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Chapter - Introduction by John van Druten



Sitting before a blank sheet of paper and wondering what I was going to say by way of 

introduction to this book which I know so well, leafing its pages in search of some line or 

passage which might cue me to a start, I found my thoughts turning away from its 

contents to the essential mystery of my profession as a writer -- the mystery of whence 

they would be coming, those words that I was going to put down, which are already these 

words that I am putting down. I need hardly say that this was not the first time that I had 

asked myself that question; it confronts me each time that I find myself with no idea of 

what I am going to write next, causing me to ask where they have all come from, all 

those thousands of words and thoughts that I have in the past put down on paper, to be 

reproduced in print or on the stage. It is the sort of question that one is apt to ask only in 

such moments of frustration; for the most part we take for granted these things that are in 

fact the daily miracles of life, as we take for granted the miracle of growth and 

germination, scattering seeds in a garden and never being surprised that from those tiny 

black specks next summer's flowers can be relied upon to come.



That attitude is one for which G. K. Chesterton was always rebuking the world, for taking 

its mysteries and its miracles as a matter of course. It is the theme of his too little known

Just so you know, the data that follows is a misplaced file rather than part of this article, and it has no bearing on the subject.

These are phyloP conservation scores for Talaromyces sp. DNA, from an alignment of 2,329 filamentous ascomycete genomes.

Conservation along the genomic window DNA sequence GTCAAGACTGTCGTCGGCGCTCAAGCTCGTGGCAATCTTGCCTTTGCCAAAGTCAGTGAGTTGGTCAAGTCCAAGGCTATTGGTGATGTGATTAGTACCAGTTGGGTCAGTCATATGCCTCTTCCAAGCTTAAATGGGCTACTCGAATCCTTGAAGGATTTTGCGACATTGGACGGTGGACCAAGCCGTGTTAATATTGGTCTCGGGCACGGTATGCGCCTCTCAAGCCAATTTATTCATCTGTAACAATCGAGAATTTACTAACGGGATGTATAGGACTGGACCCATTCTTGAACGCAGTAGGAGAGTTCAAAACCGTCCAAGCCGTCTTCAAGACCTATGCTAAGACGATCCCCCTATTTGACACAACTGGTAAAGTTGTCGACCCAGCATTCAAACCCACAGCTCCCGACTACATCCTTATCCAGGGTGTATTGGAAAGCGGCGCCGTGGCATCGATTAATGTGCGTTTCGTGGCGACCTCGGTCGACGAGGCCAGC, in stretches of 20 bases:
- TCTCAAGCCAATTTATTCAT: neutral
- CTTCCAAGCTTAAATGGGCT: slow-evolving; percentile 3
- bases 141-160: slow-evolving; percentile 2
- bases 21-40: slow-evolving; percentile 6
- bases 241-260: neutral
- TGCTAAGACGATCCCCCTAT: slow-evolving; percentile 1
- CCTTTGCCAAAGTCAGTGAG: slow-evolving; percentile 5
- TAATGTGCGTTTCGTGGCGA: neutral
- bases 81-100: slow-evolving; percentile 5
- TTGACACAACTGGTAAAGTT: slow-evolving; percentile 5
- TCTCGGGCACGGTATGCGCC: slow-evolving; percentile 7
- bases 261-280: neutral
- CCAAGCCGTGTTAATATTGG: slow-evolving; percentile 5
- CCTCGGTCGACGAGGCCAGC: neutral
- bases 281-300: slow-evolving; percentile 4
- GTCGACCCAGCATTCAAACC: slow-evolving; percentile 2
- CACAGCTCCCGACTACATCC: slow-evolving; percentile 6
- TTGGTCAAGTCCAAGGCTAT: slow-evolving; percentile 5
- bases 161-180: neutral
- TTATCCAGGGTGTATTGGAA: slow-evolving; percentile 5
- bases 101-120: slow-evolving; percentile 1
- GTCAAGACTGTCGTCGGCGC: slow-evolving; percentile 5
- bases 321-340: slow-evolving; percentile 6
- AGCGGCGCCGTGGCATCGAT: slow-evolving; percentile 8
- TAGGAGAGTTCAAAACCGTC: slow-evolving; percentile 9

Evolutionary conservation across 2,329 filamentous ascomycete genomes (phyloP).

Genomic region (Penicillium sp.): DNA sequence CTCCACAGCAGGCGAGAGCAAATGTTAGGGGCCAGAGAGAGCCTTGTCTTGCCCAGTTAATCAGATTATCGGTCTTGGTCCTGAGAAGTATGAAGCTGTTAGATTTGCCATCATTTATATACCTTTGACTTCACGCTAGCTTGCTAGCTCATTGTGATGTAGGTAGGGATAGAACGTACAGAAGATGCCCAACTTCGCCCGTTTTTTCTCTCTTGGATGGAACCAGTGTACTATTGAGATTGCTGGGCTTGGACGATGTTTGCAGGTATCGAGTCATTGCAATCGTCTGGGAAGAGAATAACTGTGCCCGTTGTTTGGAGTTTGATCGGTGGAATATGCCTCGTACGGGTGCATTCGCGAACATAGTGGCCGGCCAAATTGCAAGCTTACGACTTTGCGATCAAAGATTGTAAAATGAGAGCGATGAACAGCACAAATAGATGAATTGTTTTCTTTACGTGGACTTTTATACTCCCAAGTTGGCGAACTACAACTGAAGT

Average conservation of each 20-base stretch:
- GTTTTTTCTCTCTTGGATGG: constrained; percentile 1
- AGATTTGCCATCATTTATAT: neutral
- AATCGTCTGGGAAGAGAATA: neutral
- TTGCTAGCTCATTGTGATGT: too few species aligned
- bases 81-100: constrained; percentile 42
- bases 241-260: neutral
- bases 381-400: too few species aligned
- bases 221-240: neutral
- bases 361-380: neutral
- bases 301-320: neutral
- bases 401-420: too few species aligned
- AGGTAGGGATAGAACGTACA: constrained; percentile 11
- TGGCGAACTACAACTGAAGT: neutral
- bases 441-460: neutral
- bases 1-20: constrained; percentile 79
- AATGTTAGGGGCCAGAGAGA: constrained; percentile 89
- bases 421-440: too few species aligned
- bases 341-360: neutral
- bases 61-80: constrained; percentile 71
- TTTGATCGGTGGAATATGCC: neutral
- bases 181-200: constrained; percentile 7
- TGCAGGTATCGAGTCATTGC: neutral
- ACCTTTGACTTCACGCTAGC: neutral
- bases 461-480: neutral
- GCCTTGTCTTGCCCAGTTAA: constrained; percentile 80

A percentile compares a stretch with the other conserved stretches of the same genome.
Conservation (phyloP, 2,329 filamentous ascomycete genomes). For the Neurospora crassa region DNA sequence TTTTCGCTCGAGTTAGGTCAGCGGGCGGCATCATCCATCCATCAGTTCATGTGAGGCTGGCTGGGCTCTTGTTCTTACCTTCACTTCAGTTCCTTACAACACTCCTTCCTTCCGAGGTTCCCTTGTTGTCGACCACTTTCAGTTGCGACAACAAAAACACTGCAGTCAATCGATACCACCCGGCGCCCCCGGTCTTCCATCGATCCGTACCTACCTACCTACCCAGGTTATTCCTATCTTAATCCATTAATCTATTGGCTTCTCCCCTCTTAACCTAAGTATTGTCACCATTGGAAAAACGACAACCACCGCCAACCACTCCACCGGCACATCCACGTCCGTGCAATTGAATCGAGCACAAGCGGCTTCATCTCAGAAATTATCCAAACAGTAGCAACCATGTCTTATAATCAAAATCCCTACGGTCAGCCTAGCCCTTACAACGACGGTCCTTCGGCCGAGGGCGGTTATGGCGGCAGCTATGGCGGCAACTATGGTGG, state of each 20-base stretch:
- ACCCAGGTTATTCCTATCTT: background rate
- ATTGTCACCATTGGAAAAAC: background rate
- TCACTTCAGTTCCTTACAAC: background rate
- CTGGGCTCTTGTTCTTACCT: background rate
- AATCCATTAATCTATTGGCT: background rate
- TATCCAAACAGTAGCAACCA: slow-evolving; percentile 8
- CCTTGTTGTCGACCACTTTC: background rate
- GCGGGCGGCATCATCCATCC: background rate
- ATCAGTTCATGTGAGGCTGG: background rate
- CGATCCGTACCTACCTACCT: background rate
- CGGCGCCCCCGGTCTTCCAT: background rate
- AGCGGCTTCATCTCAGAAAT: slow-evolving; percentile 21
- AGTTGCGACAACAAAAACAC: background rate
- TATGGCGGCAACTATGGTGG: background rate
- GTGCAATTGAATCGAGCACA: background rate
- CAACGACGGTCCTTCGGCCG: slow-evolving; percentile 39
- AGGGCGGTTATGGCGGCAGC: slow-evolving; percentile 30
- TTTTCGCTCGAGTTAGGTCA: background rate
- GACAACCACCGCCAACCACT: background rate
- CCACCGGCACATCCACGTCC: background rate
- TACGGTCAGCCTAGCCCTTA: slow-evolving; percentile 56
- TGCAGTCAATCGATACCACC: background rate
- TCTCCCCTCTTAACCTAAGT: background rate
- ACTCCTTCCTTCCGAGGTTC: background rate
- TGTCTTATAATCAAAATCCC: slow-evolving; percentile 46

fantasy, Manalive, whose hero was in a state of continual amazement at the miracle of 

living, and was so eager to keep that amazement alive that he traveled around the world 

to order to recapture the excitement of coming home to his own house and his own front 

door, and courted, eloped with, and remarried his own wife under six different names, so 

as never to lose sight of the incredible wonder of love.



It is our tragedy that we live so in a state of acceptance, and yet the essentials of daily 

living seem to demand it if we are to get on with our business and our work. I use the 

word "seem" quite deliberately, for, actually, the truth, I think, is just the opposite, and 

what has been called "the rich, full life" is impossible on such a basis. Even an ordinary, 

humdrum life is difficult. Its mechanics have a way of breaking down, and the hard facts 

of opposition and mischance a way of turning into brick walls against which one butts 

one's head in vain. It is in those moments that men start asking themselves questions 

about the world they live in, and to look for some explanation, help, or sustenance. 

Religion, the conventional forms of religion, involving a personal God to whom 

petitionary prayers are addressed, is apt to prove fruitless and to lead to no more than a 

pious, gloomy resignation, and the philosophy of pure materialism, an acceptance of 

"That is the way things are," leads only to a cursing despair.



Something else is needed, has always been needed, and has always been there to find, 

though it would seem that man has almost always missed it. It has eluded him through all 

the writings of the seekers of the truth about the eternal mystery, from orientals such as 

Lao-Tze and Shankara, through Jesus, the mediaeval European mystics, and the thinkers 

of the New World. Essentially, they have all taught the same things, which is why Aldous 

Huxley has named his anthology of religious thought, The Perennial Philosophy. But 

always the answers, as they have been revealed, have remained somehow apart, "out





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